Open Access

Identifying N-linked glycan moiety and motifs in the cysteine-rich domain critical for N-glycosylation and intracellular trafficking of SR-AI and MARCO

  • Huey-Jen Tsay1,
  • Yung-Cheng Huang2,
  • Yi-Jen Chen1,
  • Yun-Hao Lee1,
  • Shu-Meng Hsu1,
  • Keng-Chang Tsai3,
  • Cheng-Ning Yang4,
  • Fong-Lee Huang4,
  • Feng-Shiun Shie5,
  • Lin-Chien Lee6Email author and
  • Young-Ji Shiao7, 8Email author
Contributed equally
Journal of Biomedical Science201623:27

https://doi.org/10.1186/s12929-016-0244-5

Received: 24 November 2015

Accepted: 3 February 2016

Published: 18 February 2016

Abstract

Background

The accumulation of soluble oligomeric amyloid-β peptide (oAβ) proceeding the formation of senile plaques contributes to synaptic and memory deficits in Alzheimer’s disease. Our previous studies have indentified scavenger receptor A (SR-A), especially SR-A type I (SR-AI), as prominent scavenger receptors on mediating oAβ clearance by microglia while glycan moiety and scavenger receptor cysteine-rich (SRCR) domain may play the critical role. Macrophage receptor with collagenous structure (MARCO), another member of class A superfamily with a highly conserved SRCR domain, may also play the similar role on oAβ internalization. However, the role of N-glycosylation and SRCR domain of SR-AI and MARCO on oAβ internalization remains unclear.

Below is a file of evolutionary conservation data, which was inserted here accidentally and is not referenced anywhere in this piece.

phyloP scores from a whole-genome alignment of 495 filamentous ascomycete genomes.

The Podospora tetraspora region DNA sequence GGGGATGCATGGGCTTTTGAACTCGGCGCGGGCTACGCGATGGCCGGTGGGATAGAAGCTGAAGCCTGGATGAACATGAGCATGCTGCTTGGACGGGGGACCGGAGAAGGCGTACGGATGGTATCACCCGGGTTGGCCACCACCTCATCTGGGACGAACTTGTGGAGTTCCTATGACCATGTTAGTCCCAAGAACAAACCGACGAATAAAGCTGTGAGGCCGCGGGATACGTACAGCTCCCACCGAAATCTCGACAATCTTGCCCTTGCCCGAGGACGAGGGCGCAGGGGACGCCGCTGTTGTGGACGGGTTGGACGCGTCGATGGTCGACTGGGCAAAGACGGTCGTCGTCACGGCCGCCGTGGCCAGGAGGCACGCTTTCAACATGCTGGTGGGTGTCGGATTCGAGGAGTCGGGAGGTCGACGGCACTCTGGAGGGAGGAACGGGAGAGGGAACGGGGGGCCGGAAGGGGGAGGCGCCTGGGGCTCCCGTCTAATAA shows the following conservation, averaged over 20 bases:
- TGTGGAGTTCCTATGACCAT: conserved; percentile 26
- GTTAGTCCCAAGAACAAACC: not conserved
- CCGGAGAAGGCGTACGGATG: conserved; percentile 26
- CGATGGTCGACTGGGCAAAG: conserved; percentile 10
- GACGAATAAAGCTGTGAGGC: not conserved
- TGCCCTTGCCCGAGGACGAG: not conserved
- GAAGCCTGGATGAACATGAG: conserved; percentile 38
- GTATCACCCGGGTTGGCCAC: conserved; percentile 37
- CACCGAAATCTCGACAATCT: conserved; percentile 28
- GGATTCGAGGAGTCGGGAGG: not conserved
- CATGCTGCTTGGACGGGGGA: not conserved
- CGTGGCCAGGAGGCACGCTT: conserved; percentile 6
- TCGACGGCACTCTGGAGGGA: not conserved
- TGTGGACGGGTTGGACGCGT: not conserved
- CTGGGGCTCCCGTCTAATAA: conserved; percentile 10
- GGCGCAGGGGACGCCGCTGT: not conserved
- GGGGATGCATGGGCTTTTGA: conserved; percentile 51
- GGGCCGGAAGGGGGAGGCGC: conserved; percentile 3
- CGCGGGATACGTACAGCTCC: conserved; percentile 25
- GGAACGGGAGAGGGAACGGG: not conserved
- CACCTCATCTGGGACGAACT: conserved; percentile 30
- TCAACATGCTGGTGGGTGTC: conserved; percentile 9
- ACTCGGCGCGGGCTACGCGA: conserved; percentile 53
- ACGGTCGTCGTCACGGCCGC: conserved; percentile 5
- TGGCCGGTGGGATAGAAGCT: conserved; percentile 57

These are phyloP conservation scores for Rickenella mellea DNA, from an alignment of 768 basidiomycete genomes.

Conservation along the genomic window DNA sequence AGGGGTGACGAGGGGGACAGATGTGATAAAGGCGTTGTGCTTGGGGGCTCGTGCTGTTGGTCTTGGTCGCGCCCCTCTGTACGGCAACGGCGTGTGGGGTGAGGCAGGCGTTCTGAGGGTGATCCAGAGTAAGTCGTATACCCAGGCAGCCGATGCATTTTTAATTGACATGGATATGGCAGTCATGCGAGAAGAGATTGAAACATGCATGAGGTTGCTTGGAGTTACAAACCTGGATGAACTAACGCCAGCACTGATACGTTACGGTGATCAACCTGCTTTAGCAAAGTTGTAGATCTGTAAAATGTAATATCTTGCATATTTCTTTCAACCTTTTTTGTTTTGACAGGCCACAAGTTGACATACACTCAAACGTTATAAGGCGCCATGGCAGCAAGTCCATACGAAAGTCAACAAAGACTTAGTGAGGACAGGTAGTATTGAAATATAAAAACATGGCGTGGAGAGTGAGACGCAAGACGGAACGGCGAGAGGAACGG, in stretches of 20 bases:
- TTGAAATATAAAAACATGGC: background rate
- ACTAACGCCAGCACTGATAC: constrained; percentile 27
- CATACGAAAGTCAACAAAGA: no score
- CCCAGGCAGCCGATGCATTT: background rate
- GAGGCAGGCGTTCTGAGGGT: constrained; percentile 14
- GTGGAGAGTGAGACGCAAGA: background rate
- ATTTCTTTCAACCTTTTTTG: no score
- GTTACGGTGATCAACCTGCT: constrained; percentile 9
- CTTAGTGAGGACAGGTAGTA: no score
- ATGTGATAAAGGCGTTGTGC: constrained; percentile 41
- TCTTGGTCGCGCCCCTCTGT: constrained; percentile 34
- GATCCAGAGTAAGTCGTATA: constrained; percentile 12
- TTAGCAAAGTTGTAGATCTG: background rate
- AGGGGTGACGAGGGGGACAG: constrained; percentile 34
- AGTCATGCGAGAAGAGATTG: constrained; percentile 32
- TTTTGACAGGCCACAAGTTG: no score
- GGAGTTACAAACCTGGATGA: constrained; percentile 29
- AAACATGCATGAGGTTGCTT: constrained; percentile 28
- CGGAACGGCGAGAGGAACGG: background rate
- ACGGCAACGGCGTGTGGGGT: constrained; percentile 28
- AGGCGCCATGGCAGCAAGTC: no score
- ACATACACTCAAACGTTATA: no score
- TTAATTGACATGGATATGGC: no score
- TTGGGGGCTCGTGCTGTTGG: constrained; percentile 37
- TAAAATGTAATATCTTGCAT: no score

Result

We found that oAβ internalization was diminished in the cells expressing SR-AI harboring mutations of dual N-glycosylation sites (i.e. N120Q-N143Q and N143Q-N184Q) while they were normally surface targeted. Normal oAβ internalization was observed in 10 SR-AI-SRCR and 4 MARCO-SRCR surface targeted mutants. Alternatively, the SRCR mutants at β-sheet and α-helix and on disulfide bone formation obstructed receptor’s N-glycosylation and surface targeting.